Reserve Fund Yes
How many months does reserve cover? 3.00

Capital Campaign

Are you currently in a Capital Campaign? Yes
Capital Campaign Purpose --
Campaign Goal $3,500,000.00
Capital Campaign Dates Oct 2015 - Dec 2018
Capital Campaign Raised-to-Date Amount $2,738,254.00
Capital Campaign Anticipated in Next 5 Years? No

Short Term Solvency

Fiscal Year 2016 2015 2014
Current Ratio: Current Assets/Current Liabilities 4.39 2.97 2.99

Long Term Solvency

Fiscal Year 2016 2015 2014
Long-term Liabilities/Total Assets 0% 0% 0%

CEO/Executive Director/Board Comments

In 2017, BCNC concluded its third consecutive year of surpluses and the second year of a very successful capital campaign. Much of the surplus in the past two years has been attributable to the capital campaign whose goal is to raise funds necessary to embark on an expansion of the delivery of BCNC’s services and programs and to invest in key areas of the organization. BCNC currently operates on an approximately $5 million balanced annual budget and generates a small surplus that can be used to re-invest in broader services to the community. BCNC’s revenue is diversified, as it generates approximately $1 million in revenues from program fees and the remaining $4 million of revenue comes largely from individual donors, governmental support, and foundation and corporate grants. On the expenses side, $4 million is spent directly on funding the 8 major BCNC programs, while the remaining $1 million (20% of the overall budget) is spent on fundraising and general & administrative expenses. Since 2015, BCNC has maintained a healthy cash flow to cover 90 days of operating costs. BCNC owns its main office building in Chinatown has carries no long-term debt.

BCNC has identified several areas and projects in which an investment of new funds from donors will result in meaningful impact. These areas can be summarized as investments in (i) meeting the growing needs of the community (ii) the development of new and identified programs, and (iii) infrastructure required to maintain the stability of the organization. In 2015, BCNC expanded and opened an office in Quincy to serve the growing Asian population. In 2017, BCNC opened the Pao Arts Center to provide a center for arts education and cultural experiences, as well as a home-base for the many masters of cultural practice and contemporary arts in our community.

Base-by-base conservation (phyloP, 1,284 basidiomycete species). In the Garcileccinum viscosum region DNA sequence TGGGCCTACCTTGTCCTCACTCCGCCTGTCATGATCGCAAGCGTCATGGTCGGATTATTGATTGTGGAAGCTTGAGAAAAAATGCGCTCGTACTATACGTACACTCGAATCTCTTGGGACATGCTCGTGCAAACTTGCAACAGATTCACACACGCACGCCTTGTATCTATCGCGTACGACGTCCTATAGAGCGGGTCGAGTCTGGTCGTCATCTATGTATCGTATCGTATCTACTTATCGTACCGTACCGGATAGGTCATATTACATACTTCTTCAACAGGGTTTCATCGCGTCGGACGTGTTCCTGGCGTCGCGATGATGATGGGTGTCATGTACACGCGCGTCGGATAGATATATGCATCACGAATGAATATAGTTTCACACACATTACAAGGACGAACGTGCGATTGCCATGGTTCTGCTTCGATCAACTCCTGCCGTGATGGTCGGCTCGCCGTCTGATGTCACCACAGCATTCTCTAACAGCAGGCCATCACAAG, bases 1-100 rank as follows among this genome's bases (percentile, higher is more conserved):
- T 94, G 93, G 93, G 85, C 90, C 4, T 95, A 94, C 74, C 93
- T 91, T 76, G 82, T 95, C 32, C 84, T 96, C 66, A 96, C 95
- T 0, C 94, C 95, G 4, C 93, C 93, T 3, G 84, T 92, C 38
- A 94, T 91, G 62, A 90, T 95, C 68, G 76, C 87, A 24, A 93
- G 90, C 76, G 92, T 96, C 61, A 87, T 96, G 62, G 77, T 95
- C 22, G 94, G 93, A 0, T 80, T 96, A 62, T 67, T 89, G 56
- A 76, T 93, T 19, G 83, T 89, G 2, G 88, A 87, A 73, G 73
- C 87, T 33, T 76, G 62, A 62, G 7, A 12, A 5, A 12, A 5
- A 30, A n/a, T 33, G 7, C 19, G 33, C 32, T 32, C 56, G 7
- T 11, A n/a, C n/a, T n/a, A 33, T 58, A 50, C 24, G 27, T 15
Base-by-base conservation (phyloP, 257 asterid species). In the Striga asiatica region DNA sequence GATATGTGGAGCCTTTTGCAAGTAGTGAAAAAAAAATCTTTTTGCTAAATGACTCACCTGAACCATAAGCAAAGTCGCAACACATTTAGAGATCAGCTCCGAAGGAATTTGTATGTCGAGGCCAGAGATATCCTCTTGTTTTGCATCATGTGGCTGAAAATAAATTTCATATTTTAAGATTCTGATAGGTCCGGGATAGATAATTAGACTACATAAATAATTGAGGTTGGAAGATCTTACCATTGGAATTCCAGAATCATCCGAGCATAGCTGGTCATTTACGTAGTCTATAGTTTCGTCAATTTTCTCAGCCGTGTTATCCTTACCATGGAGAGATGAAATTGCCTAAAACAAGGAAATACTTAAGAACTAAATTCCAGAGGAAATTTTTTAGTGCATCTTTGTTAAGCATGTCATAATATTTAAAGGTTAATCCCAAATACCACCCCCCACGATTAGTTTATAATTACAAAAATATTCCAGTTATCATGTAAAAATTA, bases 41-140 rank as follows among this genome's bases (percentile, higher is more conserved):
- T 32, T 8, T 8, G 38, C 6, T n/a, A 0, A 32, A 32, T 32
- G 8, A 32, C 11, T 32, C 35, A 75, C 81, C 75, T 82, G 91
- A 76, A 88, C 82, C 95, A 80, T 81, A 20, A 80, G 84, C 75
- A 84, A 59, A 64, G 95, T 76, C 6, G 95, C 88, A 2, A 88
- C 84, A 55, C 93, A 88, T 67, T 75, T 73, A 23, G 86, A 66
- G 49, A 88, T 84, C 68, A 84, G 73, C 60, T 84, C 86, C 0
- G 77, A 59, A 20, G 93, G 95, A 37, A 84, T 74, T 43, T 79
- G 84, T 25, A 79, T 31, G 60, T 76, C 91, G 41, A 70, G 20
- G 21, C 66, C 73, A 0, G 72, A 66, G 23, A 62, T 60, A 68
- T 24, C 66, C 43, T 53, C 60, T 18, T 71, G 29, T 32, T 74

Giles Li

Executive Director

Foundation Comments

Financial summary data in the charts and graphs above is per the organization's audited financial statements.

Documents


Other Documents

No Other Documents currently available.

Impact

The Impact tab is a section on the Giving Common added in October 2013; as such the majority of nonprofits have not yet had the chance to complete this voluntary section. The purpose of the Impact section is to ask five deceptively simple questions that require reflection and promote communication about what really matters – results. The goal is to encourage strategic thinking about how a nonprofit will achieve its goals. The following Impact questions are being completed by nonprofits slowly, thoughtfully and at the right time for their respective organizations to ensure the most accurate information possible.


1. What is your organization aiming to accomplish?

BCNC believes that families have enormous potential to thrive, and that when immigrants are able to participate fully in society and create their own success stories, all of society benefits.

BCNC’s vision is that:

· Families and individuals are self-sufficient;

· Families are strong, healthy, and safe;

· Children have opportunities for school success; and

· Neighborhoods are strong and cohesive.

BCNC defines family as an interdependent group of individuals who are related biologically, legally, emotionally, or by a shared sense of history who are committed to each other and the group’s well-being. BCNC believes that building and strengthening the capacity of families will ultimately impact the larger community to address their own needs.


2. What are your strategies for making this happen?

Programs that work with the entire family and with the community are essential if organizations are to tackle the persistent educational and economic issues facing the towns and cities of the region. The long-held tendency of social service programs to work with individual units rather than family units has created uncoordinated and siloed prevention, intervention and treatment programs. This lack of coordinated and integrated service impacts those with highest need: immigrant and low-income families. To counter this lack of coordinated service delivery, BCNC’s approach is to invest in impact for families.

BCNC’s family-centered approach recognizes that families and individuals do not face life challenges one at a time, therefore it offers constituents access to a holistic array of services that build on their strengths and offer support for their vulnerabilities. The organization believes that impact on one family can be improved through the coordination of services and provision of culturally competent professional support informed by each individual’s personal identity and family history.